Emergency Preparedness for AT Users
Our hearts are with Puerto Rico and their AT Program (PRATP) today following last night’s 6.4 magnitude earthquake and aftershocks; PRATP is just now learning the extent of the damages and equipment needs of residents all too familiar with natural disasters. In that spirit, below is timely advice adapted with permission from a recent blog post by Courtney Ness Fuchs of ND Assistive and augmented by Amy Goldman of AT3 Center.
As we enter 2020, ND Assistive encourages you to make a resolution to be prepared! To be prepared for extreme weather events. To be prepared for a natural disaster. To be prepared for a national emergency. While we hope to never experience such a situation, it is our individual responsibility to be prepared.
What it means to be prepared may vary from person to person. Individuals with disabilities, individuals experiencing the effects of aging, and assistive technology (AT) users may have additional considerations to include in their emergency plans. Would you be able to make it on your own for at least three days? Individuals who are normally self-sufficient may need to rely on others during a crisis. Do you have preparations in place for others to assist you?
The US Department of Homeland Security has created a thorough resource website (ready.gov/disability) to help individuals with disabilities prepare for an emergency.
Instructions for Rescue Personnel
Create brief, clear, and specific written instructions to give to rescue personnel and have it laminated. For example: “Please take my wheelchair, communication device and power supply, and medications.” Create and laminate instructions for each piece of assistive technology that you use.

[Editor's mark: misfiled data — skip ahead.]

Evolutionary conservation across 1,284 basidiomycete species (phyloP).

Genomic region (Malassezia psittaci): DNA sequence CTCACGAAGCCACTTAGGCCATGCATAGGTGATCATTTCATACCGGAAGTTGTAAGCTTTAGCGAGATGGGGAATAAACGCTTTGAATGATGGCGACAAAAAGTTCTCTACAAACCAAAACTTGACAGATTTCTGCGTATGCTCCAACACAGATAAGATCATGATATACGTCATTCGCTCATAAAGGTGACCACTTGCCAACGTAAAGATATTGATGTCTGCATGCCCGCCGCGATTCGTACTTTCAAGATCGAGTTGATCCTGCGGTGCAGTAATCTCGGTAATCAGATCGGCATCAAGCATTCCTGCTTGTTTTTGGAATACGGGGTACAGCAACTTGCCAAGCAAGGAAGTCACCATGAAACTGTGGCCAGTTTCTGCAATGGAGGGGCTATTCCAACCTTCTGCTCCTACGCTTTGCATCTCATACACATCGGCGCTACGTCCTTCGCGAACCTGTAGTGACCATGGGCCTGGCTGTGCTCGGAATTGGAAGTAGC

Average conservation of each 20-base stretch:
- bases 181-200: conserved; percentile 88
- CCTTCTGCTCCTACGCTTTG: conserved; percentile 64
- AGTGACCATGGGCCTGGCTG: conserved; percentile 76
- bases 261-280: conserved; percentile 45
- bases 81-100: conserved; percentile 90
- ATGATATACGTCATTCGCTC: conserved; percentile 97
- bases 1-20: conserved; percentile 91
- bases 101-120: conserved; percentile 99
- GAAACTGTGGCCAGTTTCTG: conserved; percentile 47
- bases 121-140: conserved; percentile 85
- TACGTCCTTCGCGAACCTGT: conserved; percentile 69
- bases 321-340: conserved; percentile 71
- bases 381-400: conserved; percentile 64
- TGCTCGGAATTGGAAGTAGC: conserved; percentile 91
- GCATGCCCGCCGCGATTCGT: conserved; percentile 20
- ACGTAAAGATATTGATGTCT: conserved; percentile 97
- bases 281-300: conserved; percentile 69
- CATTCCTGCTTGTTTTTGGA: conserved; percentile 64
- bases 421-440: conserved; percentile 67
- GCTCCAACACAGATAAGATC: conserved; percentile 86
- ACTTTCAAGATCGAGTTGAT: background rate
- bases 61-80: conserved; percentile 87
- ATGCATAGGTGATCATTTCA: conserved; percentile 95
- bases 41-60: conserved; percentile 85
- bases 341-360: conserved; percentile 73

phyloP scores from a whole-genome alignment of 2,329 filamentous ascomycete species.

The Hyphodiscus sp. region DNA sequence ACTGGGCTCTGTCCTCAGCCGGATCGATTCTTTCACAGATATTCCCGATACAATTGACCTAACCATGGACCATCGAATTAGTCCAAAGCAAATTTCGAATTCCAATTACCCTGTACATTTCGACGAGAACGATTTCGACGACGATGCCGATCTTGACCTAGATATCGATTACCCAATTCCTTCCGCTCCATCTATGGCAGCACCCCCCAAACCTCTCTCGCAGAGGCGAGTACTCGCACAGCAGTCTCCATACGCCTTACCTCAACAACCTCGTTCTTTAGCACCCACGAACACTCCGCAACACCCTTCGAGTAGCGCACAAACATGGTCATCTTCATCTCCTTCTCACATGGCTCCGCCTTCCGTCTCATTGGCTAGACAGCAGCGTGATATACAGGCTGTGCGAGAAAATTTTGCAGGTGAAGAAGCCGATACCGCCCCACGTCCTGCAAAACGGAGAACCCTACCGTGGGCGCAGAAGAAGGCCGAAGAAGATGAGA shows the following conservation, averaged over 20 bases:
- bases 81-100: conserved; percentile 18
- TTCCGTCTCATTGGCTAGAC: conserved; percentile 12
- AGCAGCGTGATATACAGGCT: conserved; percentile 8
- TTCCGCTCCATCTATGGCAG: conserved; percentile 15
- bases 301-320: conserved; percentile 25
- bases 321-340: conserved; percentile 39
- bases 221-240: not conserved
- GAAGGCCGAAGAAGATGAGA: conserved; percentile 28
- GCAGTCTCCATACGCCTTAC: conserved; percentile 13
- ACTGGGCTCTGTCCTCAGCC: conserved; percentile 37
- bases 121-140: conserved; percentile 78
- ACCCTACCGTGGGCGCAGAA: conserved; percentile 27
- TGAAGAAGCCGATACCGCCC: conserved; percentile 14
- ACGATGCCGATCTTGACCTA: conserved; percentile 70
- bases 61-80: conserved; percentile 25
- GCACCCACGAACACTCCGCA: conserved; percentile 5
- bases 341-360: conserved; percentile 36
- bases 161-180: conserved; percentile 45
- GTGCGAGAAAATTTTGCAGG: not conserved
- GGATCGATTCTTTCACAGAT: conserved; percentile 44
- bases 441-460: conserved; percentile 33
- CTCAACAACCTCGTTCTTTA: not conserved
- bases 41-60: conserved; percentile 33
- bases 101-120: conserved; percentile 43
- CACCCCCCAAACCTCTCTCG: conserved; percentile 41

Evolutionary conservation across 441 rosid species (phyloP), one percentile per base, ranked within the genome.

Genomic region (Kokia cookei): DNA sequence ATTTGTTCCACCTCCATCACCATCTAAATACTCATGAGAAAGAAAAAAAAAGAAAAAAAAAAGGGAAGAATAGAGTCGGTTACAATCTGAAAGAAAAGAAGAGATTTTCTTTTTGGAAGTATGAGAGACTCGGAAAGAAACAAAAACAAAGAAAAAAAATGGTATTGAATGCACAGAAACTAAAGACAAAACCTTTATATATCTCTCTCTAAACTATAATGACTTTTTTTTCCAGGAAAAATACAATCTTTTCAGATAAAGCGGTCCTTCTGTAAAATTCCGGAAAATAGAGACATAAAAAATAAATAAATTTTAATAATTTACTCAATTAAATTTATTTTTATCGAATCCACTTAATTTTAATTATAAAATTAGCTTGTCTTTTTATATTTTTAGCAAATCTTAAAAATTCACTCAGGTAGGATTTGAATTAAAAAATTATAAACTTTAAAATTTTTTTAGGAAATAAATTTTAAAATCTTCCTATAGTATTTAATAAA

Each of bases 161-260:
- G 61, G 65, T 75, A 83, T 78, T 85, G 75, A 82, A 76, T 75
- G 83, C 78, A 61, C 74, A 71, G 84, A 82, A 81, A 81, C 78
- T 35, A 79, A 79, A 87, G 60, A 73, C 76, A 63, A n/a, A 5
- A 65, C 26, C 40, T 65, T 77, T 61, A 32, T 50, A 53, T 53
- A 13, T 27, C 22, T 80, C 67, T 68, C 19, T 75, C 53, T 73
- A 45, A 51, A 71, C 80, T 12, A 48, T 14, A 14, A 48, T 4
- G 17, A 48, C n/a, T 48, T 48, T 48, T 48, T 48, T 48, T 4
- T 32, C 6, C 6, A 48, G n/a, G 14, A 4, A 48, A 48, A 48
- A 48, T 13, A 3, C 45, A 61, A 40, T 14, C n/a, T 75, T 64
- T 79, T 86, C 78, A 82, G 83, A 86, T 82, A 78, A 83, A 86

Keep information regarding all of your assistive technology devices stored in safe locations. It is recommended that this information be stored in at least two locations, such as in a safe deposit box or with a friend or relative who lives 100+ miles away. Storing this information digitally is also recommended; for example, you could email it to yourself.
This information should include:
- Device make and model number
- Information about how the device was obtained, i.e. device was funded by Medicare, Medicaid, private insurance, personal pay.
- If the equipment was purchased, note where you purchased it.
In addition, try to register your device’s warranty card with the vendor or manufacturer, this may help facilitate replacement should that be necessary.
If you use a powered AT device, be sure to have a backup plan in the case of an extended power outage. Sometimes, like in the case of a blizzard, you might have advance notice that the potential for an emergency situation exists. When this happens, it is a smart move to make sure your devices and any backup batteries or power banks are fully charged.
Users of powered mobility devices, such as wheelchairs and scooters, are recommended to have an additional battery and a lightweight manual wheelchair available as a backup.
Users of augmentative communication devices are recommended to have a plan for how you will communicate if your device is not working. Laminated cards with important phrases, pictures, or pictograms should be kept in a known location.
Considerations for Earthquakes
Key principles for surviving an earthquake include finding a way to protect your head and neck and staying away from falling objects and windows. We are at less risk of serious injury when we can drop, shelter and hold on (such as beneath a table that may move away from us during shaking). Wheelchair users who can will want to lock their wheels and protect their head and neck with arms, pillow or a book.
Key principals for preparing for an earthquake include securing heavy household items from falling. In areas of risk, appliances, for example, should be kept tethered to the wall to prevent falling and moving.
For everyone: Download FEMA’s Earthquake Safety Checklist. This includes simple steps you can take to prepare at home before an earthquake. Also, review your risk for an earthquake. You might be surprised.
For people with disabilities: review earthquake preparedness guides for people with disabilities from earthquakecountry.org.
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The AT3 Center, the Association of AT Act Programs (ATAP), and the Administration on Community Living (ACL) make no endorsement, representation, or warranty expressed or implied for any product, device, or information set forth in this blog. The AT3 Center, ATAP, and ACL have not examined, reviewed, or tested any product or device hereto referred.